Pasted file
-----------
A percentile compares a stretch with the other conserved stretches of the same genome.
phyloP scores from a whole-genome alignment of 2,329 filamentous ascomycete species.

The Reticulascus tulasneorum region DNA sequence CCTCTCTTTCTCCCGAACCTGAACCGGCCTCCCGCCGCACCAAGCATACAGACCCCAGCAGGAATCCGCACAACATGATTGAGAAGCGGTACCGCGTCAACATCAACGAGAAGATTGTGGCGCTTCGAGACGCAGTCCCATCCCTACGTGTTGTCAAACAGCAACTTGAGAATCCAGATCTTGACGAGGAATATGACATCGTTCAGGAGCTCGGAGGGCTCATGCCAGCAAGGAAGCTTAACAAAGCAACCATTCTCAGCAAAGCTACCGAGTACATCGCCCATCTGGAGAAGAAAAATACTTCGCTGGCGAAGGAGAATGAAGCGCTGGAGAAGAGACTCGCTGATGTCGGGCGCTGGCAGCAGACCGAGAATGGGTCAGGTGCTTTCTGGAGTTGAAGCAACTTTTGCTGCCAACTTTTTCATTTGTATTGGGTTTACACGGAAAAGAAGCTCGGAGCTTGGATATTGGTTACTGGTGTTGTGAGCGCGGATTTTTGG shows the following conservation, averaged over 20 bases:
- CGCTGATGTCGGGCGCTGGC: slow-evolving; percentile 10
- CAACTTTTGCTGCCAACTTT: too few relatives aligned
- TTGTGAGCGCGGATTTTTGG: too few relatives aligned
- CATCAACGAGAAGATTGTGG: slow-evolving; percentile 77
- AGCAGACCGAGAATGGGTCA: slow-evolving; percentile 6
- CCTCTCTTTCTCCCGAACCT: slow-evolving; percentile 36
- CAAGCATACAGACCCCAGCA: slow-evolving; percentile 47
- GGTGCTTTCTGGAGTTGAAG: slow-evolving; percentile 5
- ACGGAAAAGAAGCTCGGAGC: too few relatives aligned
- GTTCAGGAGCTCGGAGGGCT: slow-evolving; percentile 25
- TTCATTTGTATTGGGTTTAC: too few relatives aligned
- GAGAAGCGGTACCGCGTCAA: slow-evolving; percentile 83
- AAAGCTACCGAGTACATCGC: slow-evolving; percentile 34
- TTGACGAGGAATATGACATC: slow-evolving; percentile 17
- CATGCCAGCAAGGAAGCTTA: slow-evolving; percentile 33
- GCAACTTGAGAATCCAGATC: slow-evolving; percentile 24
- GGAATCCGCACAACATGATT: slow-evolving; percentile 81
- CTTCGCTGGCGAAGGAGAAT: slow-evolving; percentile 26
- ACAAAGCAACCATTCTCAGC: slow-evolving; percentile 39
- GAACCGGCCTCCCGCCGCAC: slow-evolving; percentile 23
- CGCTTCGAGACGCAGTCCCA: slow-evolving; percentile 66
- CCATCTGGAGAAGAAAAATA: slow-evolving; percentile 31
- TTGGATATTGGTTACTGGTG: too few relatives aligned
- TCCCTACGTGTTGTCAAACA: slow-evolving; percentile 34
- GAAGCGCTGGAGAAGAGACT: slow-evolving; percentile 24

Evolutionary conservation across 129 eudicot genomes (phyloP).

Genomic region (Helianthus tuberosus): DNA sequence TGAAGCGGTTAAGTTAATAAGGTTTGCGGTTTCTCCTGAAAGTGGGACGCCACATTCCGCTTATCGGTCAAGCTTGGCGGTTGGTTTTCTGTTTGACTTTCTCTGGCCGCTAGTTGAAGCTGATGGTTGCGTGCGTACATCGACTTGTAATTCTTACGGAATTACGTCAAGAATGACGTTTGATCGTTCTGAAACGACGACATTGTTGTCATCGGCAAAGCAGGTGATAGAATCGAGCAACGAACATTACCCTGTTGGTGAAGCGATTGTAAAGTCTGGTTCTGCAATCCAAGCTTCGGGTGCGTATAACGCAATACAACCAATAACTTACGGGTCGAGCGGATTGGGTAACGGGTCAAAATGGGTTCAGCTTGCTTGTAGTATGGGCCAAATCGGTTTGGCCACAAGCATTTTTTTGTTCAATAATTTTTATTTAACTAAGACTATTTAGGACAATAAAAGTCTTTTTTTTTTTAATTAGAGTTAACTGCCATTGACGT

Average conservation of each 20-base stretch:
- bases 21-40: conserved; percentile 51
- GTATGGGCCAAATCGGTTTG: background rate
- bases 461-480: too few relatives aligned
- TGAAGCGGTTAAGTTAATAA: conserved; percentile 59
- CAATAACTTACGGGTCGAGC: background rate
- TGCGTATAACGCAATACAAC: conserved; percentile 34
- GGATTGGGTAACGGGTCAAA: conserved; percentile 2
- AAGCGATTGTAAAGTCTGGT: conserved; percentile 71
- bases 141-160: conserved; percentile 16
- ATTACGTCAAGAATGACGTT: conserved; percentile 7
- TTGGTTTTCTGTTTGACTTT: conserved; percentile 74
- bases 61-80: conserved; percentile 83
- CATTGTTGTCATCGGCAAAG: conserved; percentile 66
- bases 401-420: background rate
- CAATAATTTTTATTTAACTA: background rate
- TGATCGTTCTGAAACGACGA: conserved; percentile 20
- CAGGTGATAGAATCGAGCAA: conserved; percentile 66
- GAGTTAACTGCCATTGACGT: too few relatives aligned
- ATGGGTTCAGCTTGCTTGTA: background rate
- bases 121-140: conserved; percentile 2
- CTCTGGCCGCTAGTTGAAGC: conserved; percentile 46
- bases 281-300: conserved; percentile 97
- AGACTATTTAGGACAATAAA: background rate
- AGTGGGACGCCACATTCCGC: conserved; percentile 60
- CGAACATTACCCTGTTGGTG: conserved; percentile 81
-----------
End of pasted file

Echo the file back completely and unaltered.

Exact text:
A percentile compares a stretch with the other conserved stretches of the same genome.
phyloP scores from a whole-genome alignment of 2,329 filamentous ascomycete species.

The Reticulascus tulasneorum region DNA sequence CCTCTCTTTCTCCCGAACCTGAACCGGCCTCCCGCCGCACCAAGCATACAGACCCCAGCAGGAATCCGCACAACATGATTGAGAAGCGGTACCGCGTCAACATCAACGAGAAGATTGTGGCGCTTCGAGACGCAGTCCCATCCCTACGTGTTGTCAAACAGCAACTTGAGAATCCAGATCTTGACGAGGAATATGACATCGTTCAGGAGCTCGGAGGGCTCATGCCAGCAAGGAAGCTTAACAAAGCAACCATTCTCAGCAAAGCTACCGAGTACATCGCCCATCTGGAGAAGAAAAATACTTCGCTGGCGAAGGAGAATGAAGCGCTGGAGAAGAGACTCGCTGATGTCGGGCGCTGGCAGCAGACCGAGAATGGGTCAGGTGCTTTCTGGAGTTGAAGCAACTTTTGCTGCCAACTTTTTCATTTGTATTGGGTTTACACGGAAAAGAAGCTCGGAGCTTGGATATTGGTTACTGGTGTTGTGAGCGCGGATTTTTGG shows the following conservation, averaged over 20 bases:
- CGCTGATGTCGGGCGCTGGC: slow-evolving; percentile 10
- CAACTTTTGCTGCCAACTTT: too few relatives aligned
- TTGTGAGCGCGGATTTTTGG: too few relatives aligned
- CATCAACGAGAAGATTGTGG: slow-evolving; percentile 77
- AGCAGACCGAGAATGGGTCA: slow-evolving; percentile 6
- CCTCTCTTTCTCCCGAACCT: slow-evolving; percentile 36
- CAAGCATACAGACCCCAGCA: slow-evolving; percentile 47
- GGTGCTTTCTGGAGTTGAAG: slow-evolving; percentile 5
- ACGGAAAAGAAGCTCGGAGC: too few relatives aligned
- GTTCAGGAGCTCGGAGGGCT: slow-evolving; percentile 25
- TTCATTTGTATTGGGTTTAC: too few relatives aligned
- GAGAAGCGGTACCGCGTCAA: slow-evolving; percentile 83
- AAAGCTACCGAGTACATCGC: slow-evolving; percentile 34
- TTGACGAGGAATATGACATC: slow-evolving; percentile 17
- CATGCCAGCAAGGAAGCTTA: slow-evolving; percentile 33
- GCAACTTGAGAATCCAGATC: slow-evolving; percentile 24
- GGAATCCGCACAACATGATT: slow-evolving; percentile 81
- CTTCGCTGGCGAAGGAGAAT: slow-evolving; percentile 26
- ACAAAGCAACCATTCTCAGC: slow-evolving; percentile 39
- GAACCGGCCTCCCGCCGCAC: slow-evolving; percentile 23
- CGCTTCGAGACGCAGTCCCA: slow-evolving; percentile 66
- CCATCTGGAGAAGAAAAATA: slow-evolving; percentile 31
- TTGGATATTGGTTACTGGTG: too few relatives aligned
- TCCCTACGTGTTGTCAAACA: slow-evolving; percentile 34
- GAAGCGCTGGAGAAGAGACT: slow-evolving; percentile 24

Evolutionary conservation across 129 eudicot genomes (phyloP).

Genomic region (Helianthus tuberosus): DNA sequence TGAAGCGGTTAAGTTAATAAGGTTTGCGGTTTCTCCTGAAAGTGGGACGCCACATTCCGCTTATCGGTCAAGCTTGGCGGTTGGTTTTCTGTTTGACTTTCTCTGGCCGCTAGTTGAAGCTGATGGTTGCGTGCGTACATCGACTTGTAATTCTTACGGAATTACGTCAAGAATGACGTTTGATCGTTCTGAAACGACGACATTGTTGTCATCGGCAAAGCAGGTGATAGAATCGAGCAACGAACATTACCCTGTTGGTGAAGCGATTGTAAAGTCTGGTTCTGCAATCCAAGCTTCGGGTGCGTATAACGCAATACAACCAATAACTTACGGGTCGAGCGGATTGGGTAACGGGTCAAAATGGGTTCAGCTTGCTTGTAGTATGGGCCAAATCGGTTTGGCCACAAGCATTTTTTTGTTCAATAATTTTTATTTAACTAAGACTATTTAGGACAATAAAAGTCTTTTTTTTTTTAATTAGAGTTAACTGCCATTGACGT

Average conservation of each 20-base stretch:
- bases 21-40: conserved; percentile 51
- GTATGGGCCAAATCGGTTTG: background rate
- bases 461-480: too few relatives aligned
- TGAAGCGGTTAAGTTAATAA: conserved; percentile 59
- CAATAACTTACGGGTCGAGC: background rate
- TGCGTATAACGCAATACAAC: conserved; percentile 34
- GGATTGGGTAACGGGTCAAA: conserved; percentile 2
- AAGCGATTGTAAAGTCTGGT: conserved; percentile 71
- bases 141-160: conserved; percentile 16
- ATTACGTCAAGAATGACGTT: conserved; percentile 7
- TTGGTTTTCTGTTTGACTTT: conserved; percentile 74
- bases 61-80: conserved; percentile 83
- CATTGTTGTCATCGGCAAAG: conserved; percentile 66
- bases 401-420: background rate
- CAATAATTTTTATTTAACTA: background rate
- TGATCGTTCTGAAACGACGA: conserved; percentile 20
- CAGGTGATAGAATCGAGCAA: conserved; percentile 66
- GAGTTAACTGCCATTGACGT: too few relatives aligned
- ATGGGTTCAGCTTGCTTGTA: background rate
- bases 121-140: conserved; percentile 2
- CTCTGGCCGCTAGTTGAAGC: conserved; percentile 46
- bases 281-300: conserved; percentile 97
- AGACTATTTAGGACAATAAA: background rate
- AGTGGGACGCCACATTCCGC: conserved; percentile 60
- CGAACATTACCCTGTTGGTG: conserved; percentile 81